Toys_For_Tots_Program_Expands_Giving_Boundaries

Document Sample
Toys_For_Tots_Program_Expands_Giving_Boundaries Powered By Docstoc
					Toys For Tots Program Expands Giving Boundaries

Word Count:
485

Summary:
I am sure that you all have heard of the Toys for Tots program that the
United States Marine Corps sponsors every Christmas. But, did you know
that it has gone global?


Keywords:
toys, tots, toys tots, children, program, drive, needy, volunteers,
collected, ho, marines, last, needy children, donations


Article Body:
Coordinators and volunteers with the U.S. Marine Corps Reserve Toys for
Tots Program on Okinawa will be working overtime during the holiday
season to extend the reach of the 60-year-old charity in the region.

Reserve Marines, activated specifically for Toys for Tots support, began
their 2007 toy collection drive during ceremonies at post exchanges on
Camp Foster and Kadena Air Base Nov. 3.

This year, program officials added Thailand and Guam to their area of
responsibility, according to Staff Sgt. Suzette Smith, a coordinator with
Okinawa’s Toys for Tots. The volunteers and reserve Marines collected
toys for needy children in Okinawa Prefecture and the Philippines in
previous years.

Smith hopes Marines will be able to personally deliver donations to
Thailand and Guam as done in Operation Goodwill, which delivers toys and
clothes to children of the Philippines during the holiday season.

“The primary goal of Toys for Tots is to deliver, through a shiny new toy
at Christmas, a message of hope to needy youngsters that will motivate
them to grow into responsible, productive, patriotic citizens and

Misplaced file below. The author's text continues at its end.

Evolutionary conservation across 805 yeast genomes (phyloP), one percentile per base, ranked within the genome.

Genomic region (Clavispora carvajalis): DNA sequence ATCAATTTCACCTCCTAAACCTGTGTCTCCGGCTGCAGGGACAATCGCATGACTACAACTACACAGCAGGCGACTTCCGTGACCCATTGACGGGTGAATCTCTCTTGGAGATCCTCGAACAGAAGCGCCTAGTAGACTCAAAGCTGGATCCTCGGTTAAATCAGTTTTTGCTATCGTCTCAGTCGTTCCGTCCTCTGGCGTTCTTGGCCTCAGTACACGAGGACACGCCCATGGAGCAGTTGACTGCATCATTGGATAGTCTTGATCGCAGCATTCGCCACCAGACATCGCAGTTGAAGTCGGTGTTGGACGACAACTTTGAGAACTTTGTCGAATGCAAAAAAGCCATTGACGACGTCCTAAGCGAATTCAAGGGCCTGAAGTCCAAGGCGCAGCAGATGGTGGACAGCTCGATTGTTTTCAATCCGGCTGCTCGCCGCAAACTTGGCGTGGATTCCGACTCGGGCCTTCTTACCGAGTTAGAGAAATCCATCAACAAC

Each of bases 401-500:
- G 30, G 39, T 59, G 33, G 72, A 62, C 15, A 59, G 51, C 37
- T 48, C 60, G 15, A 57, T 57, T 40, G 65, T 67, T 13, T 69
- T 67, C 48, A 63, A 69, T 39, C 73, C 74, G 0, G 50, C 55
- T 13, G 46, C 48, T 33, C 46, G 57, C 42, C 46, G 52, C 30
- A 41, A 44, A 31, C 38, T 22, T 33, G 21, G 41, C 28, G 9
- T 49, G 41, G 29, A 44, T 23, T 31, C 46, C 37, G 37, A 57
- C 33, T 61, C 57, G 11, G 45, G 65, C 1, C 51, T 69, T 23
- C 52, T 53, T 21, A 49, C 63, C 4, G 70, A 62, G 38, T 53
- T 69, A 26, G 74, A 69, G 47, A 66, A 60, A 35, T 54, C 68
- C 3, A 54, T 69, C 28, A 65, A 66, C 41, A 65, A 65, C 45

community leaders,” according to the Marine Toys for Tots Foundation Web
site.

Last year the organization collected approximately 10,500 toys, according
to Sgt. Shamala Henson, a coordinator for Okinawa’s Toys for Tots. She
hopes the collection drive can collect at least 11,000, especially since
they want to provide for children in two more countries this year.

“I want to break last year’s goals and make sure every child gets four
toys like last year,” said Henson.

Program coordinators also want to raise awareness of the Ho Ho Express, a
campaign-closing event intended to collect as many donations as possible
during the final moments of the toy drive. The Ho Ho Express is scheduled
for Dec. 15, the last day of the drive. A bus will visit each collection
box on island and program personnel will collect all remaining toys. The
event doubled the amount of collected toys in 2005 with help from
American Forces Network radio broadcasters, who constantly aired updates
on the bus’ location and upcoming stops.

The program needs toys for all ages of children. Toys for pre-teens and
young teenagers are typically in short supply.

“People should remember that there are kids that are 13 and that’s
usually the age group we lack the most,” Smith said.

Coordinators running Okinawa’s program have a lot of events for this
year’s drive and need plenty of volunteers to help them. Volunteers can
help with tasks such as sorting toys or promoting donations by making an
appearance in public with their dress blues.

Maj. Bill Hendricks and a group of fellow reserve Marines in Los Angeles
collected and distributed 5,000 toys to needy children during the first
Toys for Tots program 60 years ago. Officials plan to continue the
mission as long as there are needy children around the world.

Merry Christmas to all and to all a big “HOORAH”.

				
DOCUMENT INFO